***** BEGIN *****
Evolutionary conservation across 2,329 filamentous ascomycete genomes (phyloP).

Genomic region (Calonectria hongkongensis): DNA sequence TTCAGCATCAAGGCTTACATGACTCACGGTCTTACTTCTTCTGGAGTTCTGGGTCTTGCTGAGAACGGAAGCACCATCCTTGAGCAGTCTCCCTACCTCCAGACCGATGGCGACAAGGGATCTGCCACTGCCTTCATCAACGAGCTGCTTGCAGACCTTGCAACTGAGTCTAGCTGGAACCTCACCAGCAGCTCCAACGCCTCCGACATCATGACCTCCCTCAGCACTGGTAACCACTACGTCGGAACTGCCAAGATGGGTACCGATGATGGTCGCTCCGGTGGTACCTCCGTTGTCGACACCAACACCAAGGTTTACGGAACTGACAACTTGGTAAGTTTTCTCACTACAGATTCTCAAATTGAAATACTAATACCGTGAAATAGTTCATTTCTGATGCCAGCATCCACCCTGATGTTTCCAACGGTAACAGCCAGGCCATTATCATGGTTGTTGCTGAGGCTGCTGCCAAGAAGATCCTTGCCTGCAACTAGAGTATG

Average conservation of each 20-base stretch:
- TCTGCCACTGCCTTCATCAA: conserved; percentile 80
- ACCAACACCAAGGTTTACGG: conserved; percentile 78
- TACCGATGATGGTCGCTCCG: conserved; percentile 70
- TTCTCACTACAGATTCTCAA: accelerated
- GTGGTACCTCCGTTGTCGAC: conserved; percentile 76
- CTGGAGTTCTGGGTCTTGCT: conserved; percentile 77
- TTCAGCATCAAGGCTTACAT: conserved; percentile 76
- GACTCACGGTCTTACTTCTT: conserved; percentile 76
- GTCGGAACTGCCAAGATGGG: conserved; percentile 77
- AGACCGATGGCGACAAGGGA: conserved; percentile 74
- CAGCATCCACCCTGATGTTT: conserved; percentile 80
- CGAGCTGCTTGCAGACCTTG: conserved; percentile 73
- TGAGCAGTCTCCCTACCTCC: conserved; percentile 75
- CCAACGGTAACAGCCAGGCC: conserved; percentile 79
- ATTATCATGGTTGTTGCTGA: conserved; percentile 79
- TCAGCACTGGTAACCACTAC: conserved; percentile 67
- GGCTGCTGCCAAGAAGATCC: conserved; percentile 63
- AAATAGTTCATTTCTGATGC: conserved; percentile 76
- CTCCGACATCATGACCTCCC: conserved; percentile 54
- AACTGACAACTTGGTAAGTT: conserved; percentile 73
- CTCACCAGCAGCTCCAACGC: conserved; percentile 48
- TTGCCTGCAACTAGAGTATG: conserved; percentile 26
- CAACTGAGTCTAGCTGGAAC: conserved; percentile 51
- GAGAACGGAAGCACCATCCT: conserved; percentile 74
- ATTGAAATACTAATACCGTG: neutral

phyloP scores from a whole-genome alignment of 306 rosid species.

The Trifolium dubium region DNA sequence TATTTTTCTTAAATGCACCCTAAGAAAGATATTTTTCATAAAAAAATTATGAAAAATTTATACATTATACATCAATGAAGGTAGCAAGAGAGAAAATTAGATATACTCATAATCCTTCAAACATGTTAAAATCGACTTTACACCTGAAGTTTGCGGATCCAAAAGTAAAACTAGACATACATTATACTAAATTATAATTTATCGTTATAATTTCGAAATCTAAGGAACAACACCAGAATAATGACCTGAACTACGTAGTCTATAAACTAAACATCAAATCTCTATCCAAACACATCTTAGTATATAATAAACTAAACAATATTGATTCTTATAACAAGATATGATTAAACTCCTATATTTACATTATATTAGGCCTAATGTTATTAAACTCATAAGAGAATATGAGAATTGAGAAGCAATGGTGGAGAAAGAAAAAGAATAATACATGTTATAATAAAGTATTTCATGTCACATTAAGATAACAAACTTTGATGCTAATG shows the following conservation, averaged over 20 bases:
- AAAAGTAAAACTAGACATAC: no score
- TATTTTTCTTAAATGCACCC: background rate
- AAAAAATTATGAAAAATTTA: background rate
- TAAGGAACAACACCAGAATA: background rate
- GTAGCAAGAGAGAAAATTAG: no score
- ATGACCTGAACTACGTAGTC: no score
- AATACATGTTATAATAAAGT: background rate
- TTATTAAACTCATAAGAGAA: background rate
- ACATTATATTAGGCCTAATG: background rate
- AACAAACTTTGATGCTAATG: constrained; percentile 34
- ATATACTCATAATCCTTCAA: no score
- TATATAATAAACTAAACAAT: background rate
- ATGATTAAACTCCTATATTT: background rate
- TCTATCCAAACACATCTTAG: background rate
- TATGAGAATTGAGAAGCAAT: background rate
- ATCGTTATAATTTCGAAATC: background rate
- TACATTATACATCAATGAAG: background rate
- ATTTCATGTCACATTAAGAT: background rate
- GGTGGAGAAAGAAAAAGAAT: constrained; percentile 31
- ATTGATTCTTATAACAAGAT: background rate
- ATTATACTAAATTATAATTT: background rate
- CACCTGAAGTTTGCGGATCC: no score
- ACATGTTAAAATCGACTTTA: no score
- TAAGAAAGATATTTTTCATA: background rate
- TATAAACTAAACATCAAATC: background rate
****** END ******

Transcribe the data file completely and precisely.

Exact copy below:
Evolutionary conservation across 2,329 filamentous ascomycete genomes (phyloP).

Genomic region (Calonectria hongkongensis): DNA sequence TTCAGCATCAAGGCTTACATGACTCACGGTCTTACTTCTTCTGGAGTTCTGGGTCTTGCTGAGAACGGAAGCACCATCCTTGAGCAGTCTCCCTACCTCCAGACCGATGGCGACAAGGGATCTGCCACTGCCTTCATCAACGAGCTGCTTGCAGACCTTGCAACTGAGTCTAGCTGGAACCTCACCAGCAGCTCCAACGCCTCCGACATCATGACCTCCCTCAGCACTGGTAACCACTACGTCGGAACTGCCAAGATGGGTACCGATGATGGTCGCTCCGGTGGTACCTCCGTTGTCGACACCAACACCAAGGTTTACGGAACTGACAACTTGGTAAGTTTTCTCACTACAGATTCTCAAATTGAAATACTAATACCGTGAAATAGTTCATTTCTGATGCCAGCATCCACCCTGATGTTTCCAACGGTAACAGCCAGGCCATTATCATGGTTGTTGCTGAGGCTGCTGCCAAGAAGATCCTTGCCTGCAACTAGAGTATG

Average conservation of each 20-base stretch:
- TCTGCCACTGCCTTCATCAA: conserved; percentile 80
- ACCAACACCAAGGTTTACGG: conserved; percentile 78
- TACCGATGATGGTCGCTCCG: conserved; percentile 70
- TTCTCACTACAGATTCTCAA: accelerated
- GTGGTACCTCCGTTGTCGAC: conserved; percentile 76
- CTGGAGTTCTGGGTCTTGCT: conserved; percentile 77
- TTCAGCATCAAGGCTTACAT: conserved; percentile 76
- GACTCACGGTCTTACTTCTT: conserved; percentile 76
- GTCGGAACTGCCAAGATGGG: conserved; percentile 77
- AGACCGATGGCGACAAGGGA: conserved; percentile 74
- CAGCATCCACCCTGATGTTT: conserved; percentile 80
- CGAGCTGCTTGCAGACCTTG: conserved; percentile 73
- TGAGCAGTCTCCCTACCTCC: conserved; percentile 75
- CCAACGGTAACAGCCAGGCC: conserved; percentile 79
- ATTATCATGGTTGTTGCTGA: conserved; percentile 79
- TCAGCACTGGTAACCACTAC: conserved; percentile 67
- GGCTGCTGCCAAGAAGATCC: conserved; percentile 63
- AAATAGTTCATTTCTGATGC: conserved; percentile 76
- CTCCGACATCATGACCTCCC: conserved; percentile 54
- AACTGACAACTTGGTAAGTT: conserved; percentile 73
- CTCACCAGCAGCTCCAACGC: conserved; percentile 48
- TTGCCTGCAACTAGAGTATG: conserved; percentile 26
- CAACTGAGTCTAGCTGGAAC: conserved; percentile 51
- GAGAACGGAAGCACCATCCT: conserved; percentile 74
- ATTGAAATACTAATACCGTG: neutral

phyloP scores from a whole-genome alignment of 306 rosid species.

The Trifolium dubium region DNA sequence TATTTTTCTTAAATGCACCCTAAGAAAGATATTTTTCATAAAAAAATTATGAAAAATTTATACATTATACATCAATGAAGGTAGCAAGAGAGAAAATTAGATATACTCATAATCCTTCAAACATGTTAAAATCGACTTTACACCTGAAGTTTGCGGATCCAAAAGTAAAACTAGACATACATTATACTAAATTATAATTTATCGTTATAATTTCGAAATCTAAGGAACAACACCAGAATAATGACCTGAACTACGTAGTCTATAAACTAAACATCAAATCTCTATCCAAACACATCTTAGTATATAATAAACTAAACAATATTGATTCTTATAACAAGATATGATTAAACTCCTATATTTACATTATATTAGGCCTAATGTTATTAAACTCATAAGAGAATATGAGAATTGAGAAGCAATGGTGGAGAAAGAAAAAGAATAATACATGTTATAATAAAGTATTTCATGTCACATTAAGATAACAAACTTTGATGCTAATG shows the following conservation, averaged over 20 bases:
- AAAAGTAAAACTAGACATAC: no score
- TATTTTTCTTAAATGCACCC: background rate
- AAAAAATTATGAAAAATTTA: background rate
- TAAGGAACAACACCAGAATA: background rate
- GTAGCAAGAGAGAAAATTAG: no score
- ATGACCTGAACTACGTAGTC: no score
- AATACATGTTATAATAAAGT: background rate
- TTATTAAACTCATAAGAGAA: background rate
- ACATTATATTAGGCCTAATG: background rate
- AACAAACTTTGATGCTAATG: constrained; percentile 34
- ATATACTCATAATCCTTCAA: no score
- TATATAATAAACTAAACAAT: background rate
- ATGATTAAACTCCTATATTT: background rate
- TCTATCCAAACACATCTTAG: background rate
- TATGAGAATTGAGAAGCAAT: background rate
- ATCGTTATAATTTCGAAATC: background rate
- TACATTATACATCAATGAAG: background rate
- ATTTCATGTCACATTAAGAT: background rate
- GGTGGAGAAAGAAAAAGAAT: constrained; percentile 31
- ATTGATTCTTATAACAAGAT: background rate
- ATTATACTAAATTATAATTT: background rate
- CACCTGAAGTTTGCGGATCC: no score
- ACATGTTAAAATCGACTTTA: no score
- TAAGAAAGATATTTTTCATA: background rate
- TATAAACTAAACATCAAATC: background rate